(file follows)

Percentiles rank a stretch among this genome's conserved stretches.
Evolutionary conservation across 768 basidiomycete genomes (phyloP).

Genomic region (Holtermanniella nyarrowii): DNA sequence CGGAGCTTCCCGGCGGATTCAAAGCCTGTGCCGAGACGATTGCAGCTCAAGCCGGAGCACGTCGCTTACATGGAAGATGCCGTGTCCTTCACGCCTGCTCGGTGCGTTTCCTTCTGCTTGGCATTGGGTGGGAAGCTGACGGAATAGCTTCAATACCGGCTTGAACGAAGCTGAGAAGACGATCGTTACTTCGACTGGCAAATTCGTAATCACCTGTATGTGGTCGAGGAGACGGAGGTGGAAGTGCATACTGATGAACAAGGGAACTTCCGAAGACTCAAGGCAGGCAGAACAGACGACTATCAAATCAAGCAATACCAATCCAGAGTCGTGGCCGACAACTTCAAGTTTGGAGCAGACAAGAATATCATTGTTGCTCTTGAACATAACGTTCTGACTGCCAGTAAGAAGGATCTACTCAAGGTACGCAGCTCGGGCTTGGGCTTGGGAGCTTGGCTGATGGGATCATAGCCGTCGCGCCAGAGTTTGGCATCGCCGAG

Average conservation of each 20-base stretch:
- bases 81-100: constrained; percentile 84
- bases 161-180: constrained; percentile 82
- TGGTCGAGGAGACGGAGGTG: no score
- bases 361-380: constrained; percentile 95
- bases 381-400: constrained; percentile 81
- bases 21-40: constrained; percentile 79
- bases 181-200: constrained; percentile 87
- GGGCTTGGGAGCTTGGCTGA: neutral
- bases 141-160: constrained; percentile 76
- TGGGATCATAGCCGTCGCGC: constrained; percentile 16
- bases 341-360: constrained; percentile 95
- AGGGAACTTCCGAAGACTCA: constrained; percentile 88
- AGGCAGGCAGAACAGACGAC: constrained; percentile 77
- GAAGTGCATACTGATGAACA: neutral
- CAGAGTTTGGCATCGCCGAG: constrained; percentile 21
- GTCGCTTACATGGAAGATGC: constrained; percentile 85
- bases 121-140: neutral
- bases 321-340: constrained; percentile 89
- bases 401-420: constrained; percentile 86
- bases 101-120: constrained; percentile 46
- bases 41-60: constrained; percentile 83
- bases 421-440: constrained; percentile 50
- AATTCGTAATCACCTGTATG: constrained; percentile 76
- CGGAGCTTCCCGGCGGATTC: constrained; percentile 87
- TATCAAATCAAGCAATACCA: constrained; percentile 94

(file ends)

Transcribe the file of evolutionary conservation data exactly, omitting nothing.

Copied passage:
Percentiles rank a stretch among this genome's conserved stretches.
Evolutionary conservation across 768 basidiomycete genomes (phyloP).

Genomic region (Holtermanniella nyarrowii): DNA sequence CGGAGCTTCCCGGCGGATTCAAAGCCTGTGCCGAGACGATTGCAGCTCAAGCCGGAGCACGTCGCTTACATGGAAGATGCCGTGTCCTTCACGCCTGCTCGGTGCGTTTCCTTCTGCTTGGCATTGGGTGGGAAGCTGACGGAATAGCTTCAATACCGGCTTGAACGAAGCTGAGAAGACGATCGTTACTTCGACTGGCAAATTCGTAATCACCTGTATGTGGTCGAGGAGACGGAGGTGGAAGTGCATACTGATGAACAAGGGAACTTCCGAAGACTCAAGGCAGGCAGAACAGACGACTATCAAATCAAGCAATACCAATCCAGAGTCGTGGCCGACAACTTCAAGTTTGGAGCAGACAAGAATATCATTGTTGCTCTTGAACATAACGTTCTGACTGCCAGTAAGAAGGATCTACTCAAGGTACGCAGCTCGGGCTTGGGCTTGGGAGCTTGGCTGATGGGATCATAGCCGTCGCGCCAGAGTTTGGCATCGCCGAG

Average conservation of each 20-base stretch:
- bases 81-100: constrained; percentile 84
- bases 161-180: constrained; percentile 82
- TGGTCGAGGAGACGGAGGTG: no score
- bases 361-380: constrained; percentile 95
- bases 381-400: constrained; percentile 81
- bases 21-40: constrained; percentile 79
- bases 181-200: constrained; percentile 87
- GGGCTTGGGAGCTTGGCTGA: neutral
- bases 141-160: constrained; percentile 76
- TGGGATCATAGCCGTCGCGC: constrained; percentile 16
- bases 341-360: constrained; percentile 95
- AGGGAACTTCCGAAGACTCA: constrained; percentile 88
- AGGCAGGCAGAACAGACGAC: constrained; percentile 77
- GAAGTGCATACTGATGAACA: neutral
- CAGAGTTTGGCATCGCCGAG: constrained; percentile 21
- GTCGCTTACATGGAAGATGC: constrained; percentile 85
- bases 121-140: neutral
- bases 321-340: constrained; percentile 89
- bases 401-420: constrained; percentile 86
- bases 101-120: constrained; percentile 46
- bases 41-60: constrained; percentile 83
- bases 421-440: constrained; percentile 50
- AATTCGTAATCACCTGTATG: constrained; percentile 76
- CGGAGCTTCCCGGCGGATTC: constrained; percentile 87
- TATCAAATCAAGCAATACCA: constrained; percentile 94